DVD Review: Les Misérables in concert: The 25th Anniversary

“There’s a reckoning to be reckoned”

Forming the culmination of the 25th Anniversary celebrations of Les Misérables was a pair of concert versions of the show taking place at the O2 centre in Greenwich which brought together the company of companies, over 500 actors and musicians joining forces to pay tribute to this enduing classic of a show. The cast and companies of the touring production and the West End production joined with a massive choir and orchestra and a hand-picked international cast performed the lead roles in this concert presentation which was also relayed live into cinemas and later released on DVD to be enjoyed by those who chose not to go (or couldn’t get tickets).

Concert versions of shows are always a bit funny, performers singing songs to each other but looking straight out at audiences and limited opportunity for acting so they can often feel a little constrained in their presentation. Here, the cast were in full costume and projections and clips from the show used to fill in some of the gaps that the songs could not fill. And it is all really rather good if not quite the self-proclaimed “musical event of a lifetime”. Continue reading “DVD Review: Les Misérables in concert: The 25th Anniversary”

Review: Dick Whittington and his Cat, Lyric Hammersmith

“We just need someone to run London”

Dick Whittington and his Cat is the Lyric Hammersmith’s choice of pantomime this year with its ageless tale of a young boy making his way to London to find his fortune. Updating the story slightly to include all sorts of modern references and something of a street sensibility, it does a great job of observing the golden rule of pantomime of keeping its audience engaged and ensuring that the humour contained within hits on all levels, amusing young and old alike, working in slapstick, sight gags, silliness and a fair old bit of smut in Joel Horwood and Morgan Lloyd Malcolm’s excellent script.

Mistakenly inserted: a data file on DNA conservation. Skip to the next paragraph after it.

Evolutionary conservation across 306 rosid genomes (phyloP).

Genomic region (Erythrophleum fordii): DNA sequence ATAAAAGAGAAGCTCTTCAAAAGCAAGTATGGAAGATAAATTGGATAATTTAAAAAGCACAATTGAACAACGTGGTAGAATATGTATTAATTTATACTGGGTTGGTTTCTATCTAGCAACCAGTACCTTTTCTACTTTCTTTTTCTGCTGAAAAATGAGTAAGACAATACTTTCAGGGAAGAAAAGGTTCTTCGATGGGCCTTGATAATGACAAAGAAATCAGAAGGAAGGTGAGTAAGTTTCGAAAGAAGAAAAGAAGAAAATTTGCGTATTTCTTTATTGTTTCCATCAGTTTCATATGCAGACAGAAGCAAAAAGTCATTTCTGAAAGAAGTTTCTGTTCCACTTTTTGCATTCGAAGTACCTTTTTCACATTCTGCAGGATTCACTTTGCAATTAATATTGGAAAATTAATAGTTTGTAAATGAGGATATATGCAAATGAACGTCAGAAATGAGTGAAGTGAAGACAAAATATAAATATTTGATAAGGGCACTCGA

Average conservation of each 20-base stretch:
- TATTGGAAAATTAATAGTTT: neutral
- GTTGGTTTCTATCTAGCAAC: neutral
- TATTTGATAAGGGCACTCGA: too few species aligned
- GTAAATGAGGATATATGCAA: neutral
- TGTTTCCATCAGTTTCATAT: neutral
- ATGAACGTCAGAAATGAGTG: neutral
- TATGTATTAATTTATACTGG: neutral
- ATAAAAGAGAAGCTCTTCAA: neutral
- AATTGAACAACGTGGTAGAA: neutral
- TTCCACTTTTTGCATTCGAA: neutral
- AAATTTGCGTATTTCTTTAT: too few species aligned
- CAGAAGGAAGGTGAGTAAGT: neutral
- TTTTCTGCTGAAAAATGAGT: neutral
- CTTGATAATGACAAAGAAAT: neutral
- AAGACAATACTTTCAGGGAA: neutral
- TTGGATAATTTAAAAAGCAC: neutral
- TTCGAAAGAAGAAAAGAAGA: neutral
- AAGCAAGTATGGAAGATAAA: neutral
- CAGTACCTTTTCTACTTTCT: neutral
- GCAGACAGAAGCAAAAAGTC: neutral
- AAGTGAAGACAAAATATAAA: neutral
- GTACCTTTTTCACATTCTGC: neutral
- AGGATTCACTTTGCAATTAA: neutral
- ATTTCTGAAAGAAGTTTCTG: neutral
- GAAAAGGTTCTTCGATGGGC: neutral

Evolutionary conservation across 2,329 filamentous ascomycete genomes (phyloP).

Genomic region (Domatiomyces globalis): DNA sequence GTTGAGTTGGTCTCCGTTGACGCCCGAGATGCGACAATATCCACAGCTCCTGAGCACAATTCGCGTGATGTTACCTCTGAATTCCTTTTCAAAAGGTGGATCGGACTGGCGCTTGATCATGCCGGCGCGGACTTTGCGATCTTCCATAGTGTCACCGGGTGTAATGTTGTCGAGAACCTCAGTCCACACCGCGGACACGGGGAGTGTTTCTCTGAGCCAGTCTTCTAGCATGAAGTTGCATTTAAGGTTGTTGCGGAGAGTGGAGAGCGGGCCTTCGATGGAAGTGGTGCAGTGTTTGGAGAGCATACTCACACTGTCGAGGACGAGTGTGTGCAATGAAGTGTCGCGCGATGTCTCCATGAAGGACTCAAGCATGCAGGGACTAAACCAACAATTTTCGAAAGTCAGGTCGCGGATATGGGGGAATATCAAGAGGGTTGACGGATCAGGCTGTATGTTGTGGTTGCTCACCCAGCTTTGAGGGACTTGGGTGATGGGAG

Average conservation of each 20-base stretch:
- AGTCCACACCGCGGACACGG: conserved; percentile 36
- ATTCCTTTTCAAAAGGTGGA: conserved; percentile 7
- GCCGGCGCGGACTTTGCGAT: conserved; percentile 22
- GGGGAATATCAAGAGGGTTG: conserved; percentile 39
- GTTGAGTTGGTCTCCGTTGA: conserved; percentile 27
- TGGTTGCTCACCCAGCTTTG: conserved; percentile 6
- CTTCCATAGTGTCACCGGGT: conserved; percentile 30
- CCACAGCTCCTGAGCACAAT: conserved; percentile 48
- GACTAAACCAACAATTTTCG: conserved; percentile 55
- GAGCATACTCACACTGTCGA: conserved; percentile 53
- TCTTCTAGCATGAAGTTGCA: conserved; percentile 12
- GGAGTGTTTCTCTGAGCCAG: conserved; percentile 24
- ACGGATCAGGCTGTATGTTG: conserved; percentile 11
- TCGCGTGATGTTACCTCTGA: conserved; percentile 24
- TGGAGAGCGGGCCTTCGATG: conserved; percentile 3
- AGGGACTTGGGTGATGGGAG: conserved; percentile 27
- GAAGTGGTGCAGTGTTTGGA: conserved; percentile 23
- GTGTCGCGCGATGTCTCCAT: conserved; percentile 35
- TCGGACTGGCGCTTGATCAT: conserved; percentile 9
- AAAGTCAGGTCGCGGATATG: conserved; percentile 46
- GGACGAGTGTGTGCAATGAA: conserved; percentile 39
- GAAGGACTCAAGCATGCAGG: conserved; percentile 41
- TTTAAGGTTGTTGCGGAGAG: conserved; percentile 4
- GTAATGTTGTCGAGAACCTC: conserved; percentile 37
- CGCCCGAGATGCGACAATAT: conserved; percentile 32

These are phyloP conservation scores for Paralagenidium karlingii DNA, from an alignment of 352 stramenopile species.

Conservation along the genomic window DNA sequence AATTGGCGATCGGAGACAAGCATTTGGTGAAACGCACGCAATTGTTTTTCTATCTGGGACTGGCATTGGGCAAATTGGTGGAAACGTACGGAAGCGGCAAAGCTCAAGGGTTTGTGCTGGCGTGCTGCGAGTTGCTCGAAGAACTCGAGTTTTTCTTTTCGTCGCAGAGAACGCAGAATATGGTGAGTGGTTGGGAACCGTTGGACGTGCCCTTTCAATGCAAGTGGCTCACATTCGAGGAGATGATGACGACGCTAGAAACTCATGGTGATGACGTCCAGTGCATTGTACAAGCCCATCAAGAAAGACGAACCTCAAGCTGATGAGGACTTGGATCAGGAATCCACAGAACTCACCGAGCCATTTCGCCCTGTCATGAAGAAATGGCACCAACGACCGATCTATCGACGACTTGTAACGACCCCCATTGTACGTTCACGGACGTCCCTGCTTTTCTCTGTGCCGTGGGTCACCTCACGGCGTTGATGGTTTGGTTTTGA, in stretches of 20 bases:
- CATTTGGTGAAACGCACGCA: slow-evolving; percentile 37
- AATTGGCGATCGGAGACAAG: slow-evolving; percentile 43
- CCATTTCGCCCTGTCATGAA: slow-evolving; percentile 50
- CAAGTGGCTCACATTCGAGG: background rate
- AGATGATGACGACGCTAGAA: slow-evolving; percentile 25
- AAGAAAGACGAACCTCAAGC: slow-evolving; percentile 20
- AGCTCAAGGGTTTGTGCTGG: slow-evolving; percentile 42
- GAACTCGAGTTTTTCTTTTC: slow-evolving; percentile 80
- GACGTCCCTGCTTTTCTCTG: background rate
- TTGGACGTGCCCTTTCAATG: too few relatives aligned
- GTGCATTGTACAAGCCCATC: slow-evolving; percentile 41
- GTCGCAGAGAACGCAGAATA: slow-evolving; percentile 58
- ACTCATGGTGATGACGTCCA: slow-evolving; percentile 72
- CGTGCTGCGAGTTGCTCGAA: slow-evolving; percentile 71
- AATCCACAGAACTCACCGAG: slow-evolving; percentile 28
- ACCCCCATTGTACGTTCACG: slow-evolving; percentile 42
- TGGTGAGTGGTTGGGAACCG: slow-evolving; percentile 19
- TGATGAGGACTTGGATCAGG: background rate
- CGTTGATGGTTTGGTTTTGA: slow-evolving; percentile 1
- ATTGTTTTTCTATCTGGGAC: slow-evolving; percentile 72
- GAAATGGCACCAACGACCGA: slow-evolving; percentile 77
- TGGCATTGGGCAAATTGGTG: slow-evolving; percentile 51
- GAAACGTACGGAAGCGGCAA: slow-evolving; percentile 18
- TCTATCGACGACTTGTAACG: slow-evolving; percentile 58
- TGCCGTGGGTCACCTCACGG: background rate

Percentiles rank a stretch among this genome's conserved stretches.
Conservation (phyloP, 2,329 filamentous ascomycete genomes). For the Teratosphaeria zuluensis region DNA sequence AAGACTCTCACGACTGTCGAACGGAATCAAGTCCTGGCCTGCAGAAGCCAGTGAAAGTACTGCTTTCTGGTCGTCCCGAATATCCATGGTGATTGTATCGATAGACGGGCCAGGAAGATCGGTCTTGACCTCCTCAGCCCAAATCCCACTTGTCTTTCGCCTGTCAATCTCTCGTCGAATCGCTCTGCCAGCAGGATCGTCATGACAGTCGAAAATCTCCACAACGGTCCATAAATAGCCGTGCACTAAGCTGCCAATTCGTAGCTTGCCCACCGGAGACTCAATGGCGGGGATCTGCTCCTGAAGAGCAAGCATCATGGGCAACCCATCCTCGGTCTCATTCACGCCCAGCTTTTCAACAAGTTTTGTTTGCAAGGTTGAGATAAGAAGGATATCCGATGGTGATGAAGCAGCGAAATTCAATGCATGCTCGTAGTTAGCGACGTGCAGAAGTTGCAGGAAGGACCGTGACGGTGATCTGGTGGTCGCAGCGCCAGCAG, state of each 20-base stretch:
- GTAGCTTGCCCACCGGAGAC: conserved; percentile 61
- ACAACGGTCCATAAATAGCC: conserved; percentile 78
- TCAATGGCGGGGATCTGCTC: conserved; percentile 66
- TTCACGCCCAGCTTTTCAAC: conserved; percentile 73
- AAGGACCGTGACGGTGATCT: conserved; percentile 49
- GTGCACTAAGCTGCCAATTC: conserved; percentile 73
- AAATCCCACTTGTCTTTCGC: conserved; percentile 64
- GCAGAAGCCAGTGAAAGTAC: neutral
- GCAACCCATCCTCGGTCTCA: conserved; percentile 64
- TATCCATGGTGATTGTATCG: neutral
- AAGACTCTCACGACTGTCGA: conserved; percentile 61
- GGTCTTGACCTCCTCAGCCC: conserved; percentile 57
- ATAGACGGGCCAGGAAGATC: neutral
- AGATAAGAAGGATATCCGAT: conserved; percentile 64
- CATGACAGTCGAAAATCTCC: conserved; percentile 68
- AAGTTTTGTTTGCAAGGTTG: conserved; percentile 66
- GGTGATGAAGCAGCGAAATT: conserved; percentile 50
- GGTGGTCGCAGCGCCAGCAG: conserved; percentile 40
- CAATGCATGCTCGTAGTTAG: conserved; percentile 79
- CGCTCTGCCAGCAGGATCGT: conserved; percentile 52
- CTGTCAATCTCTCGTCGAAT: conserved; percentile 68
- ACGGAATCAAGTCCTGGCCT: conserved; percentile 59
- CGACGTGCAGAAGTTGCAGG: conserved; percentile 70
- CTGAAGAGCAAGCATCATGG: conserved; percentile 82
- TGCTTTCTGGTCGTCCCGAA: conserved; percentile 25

There’s a steady flow of musical numbers, mainly up-to-the-minute pop songs like Jay-Z and Alicia Keys’ ‘Empire State of Mind’, Katy Perry’s ‘California Gurls’ and Glee’s ‘Don’t Stop Believin’’ featuring lyrical changes to make them London- and Hammersmith –specific. The best of them though is the genuinely funny take on Lady GaGa’s ‘Bad Romance’ by King Rat, Bad Rodent, which both excellently comic and creepy and it is nice to see the amount of effort that has gone into adapting all these songs in an integrated way into the show, rather than making them simple karaoke numbers. Continue reading “Review: Dick Whittington and his Cat, Lyric Hammersmith”

Review: Les Misérables, Barbican

“Will you join in our crusade? Who will be strong and stand with me?”

When I first started this blogging lark, I thought that what I wanted was to be ‘respected’ as a ‘serious’ theatregoer and whilst I’ve never been ashamed of being a huge fan of musical theatre amongst many other things, I’d always been uneasy about demonstrating that too much. But after great conversations with so many of my new friends in the online reviewing community, I’ve come to fully appreciate that integrity really does come from being truly honest about things that I see and the things that I love and this could not have been better illuminated than in the last two days: an obscure Sondheim revival at the Donmar and the umpteenth time of seeing Les Misérables, albeit in a new production and I can proudly say that it was Les Mis that came out as a clear winner for me despite what my inner snob may have wanted me to say!

Based on Victor Hugo’s novel, Alain Boublil and Claude-Michel Schönberg adapted it for the stage in 1980, and it first played in London at the Barbican, produced by Cameron Mackintosh and directed by Trevor Nunn, transferring to the Palace and then the Queen’s Theatre where it is still running after 25 years. And to mark that 25th anniversary, Mackintosh conceived this touring version of the show, directed by Lawrence Connor and James Powell (a decision which sadly left Nunn’s nose out of joint) and after touring the country, it has now arrived back at its original home at the Barbican for 22 performances only. Continue reading “Review: Les Misérables, Barbican”